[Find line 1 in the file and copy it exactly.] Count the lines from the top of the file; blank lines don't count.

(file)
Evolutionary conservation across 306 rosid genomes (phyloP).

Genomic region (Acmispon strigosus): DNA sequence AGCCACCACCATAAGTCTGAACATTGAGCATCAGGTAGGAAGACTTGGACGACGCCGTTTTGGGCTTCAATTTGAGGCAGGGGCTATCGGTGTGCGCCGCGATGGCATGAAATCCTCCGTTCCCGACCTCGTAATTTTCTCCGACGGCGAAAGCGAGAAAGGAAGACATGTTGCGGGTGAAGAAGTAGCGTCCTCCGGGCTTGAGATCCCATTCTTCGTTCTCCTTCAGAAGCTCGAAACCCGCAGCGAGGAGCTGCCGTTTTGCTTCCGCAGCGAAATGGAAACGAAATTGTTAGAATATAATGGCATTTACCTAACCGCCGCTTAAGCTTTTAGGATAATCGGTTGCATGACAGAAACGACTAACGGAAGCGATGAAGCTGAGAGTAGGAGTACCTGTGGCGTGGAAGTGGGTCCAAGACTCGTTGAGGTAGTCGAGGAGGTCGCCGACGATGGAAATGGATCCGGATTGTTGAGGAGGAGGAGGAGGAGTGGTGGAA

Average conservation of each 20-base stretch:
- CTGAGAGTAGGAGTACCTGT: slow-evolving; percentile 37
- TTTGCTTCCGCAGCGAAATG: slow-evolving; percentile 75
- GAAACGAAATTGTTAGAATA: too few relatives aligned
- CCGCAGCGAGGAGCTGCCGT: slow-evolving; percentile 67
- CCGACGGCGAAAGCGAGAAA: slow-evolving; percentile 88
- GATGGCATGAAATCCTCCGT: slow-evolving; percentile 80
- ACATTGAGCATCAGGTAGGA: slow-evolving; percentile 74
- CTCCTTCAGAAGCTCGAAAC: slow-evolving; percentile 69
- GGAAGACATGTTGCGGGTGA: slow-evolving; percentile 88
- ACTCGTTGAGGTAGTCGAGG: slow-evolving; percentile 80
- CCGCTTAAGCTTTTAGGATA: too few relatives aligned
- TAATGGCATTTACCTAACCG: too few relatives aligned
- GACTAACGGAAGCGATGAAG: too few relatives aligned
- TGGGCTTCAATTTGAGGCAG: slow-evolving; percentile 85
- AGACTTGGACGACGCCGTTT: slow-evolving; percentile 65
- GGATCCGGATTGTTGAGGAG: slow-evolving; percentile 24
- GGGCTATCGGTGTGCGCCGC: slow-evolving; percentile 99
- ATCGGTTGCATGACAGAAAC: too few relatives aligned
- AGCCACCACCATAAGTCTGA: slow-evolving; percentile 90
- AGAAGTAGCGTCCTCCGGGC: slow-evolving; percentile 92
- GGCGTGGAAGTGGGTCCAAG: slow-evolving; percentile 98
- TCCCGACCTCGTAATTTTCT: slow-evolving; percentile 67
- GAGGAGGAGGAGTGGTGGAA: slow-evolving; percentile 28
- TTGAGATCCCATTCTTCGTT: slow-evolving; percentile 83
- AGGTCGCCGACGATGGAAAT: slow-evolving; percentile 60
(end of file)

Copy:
Evolutionary conservation across 306 rosid genomes (phyloP).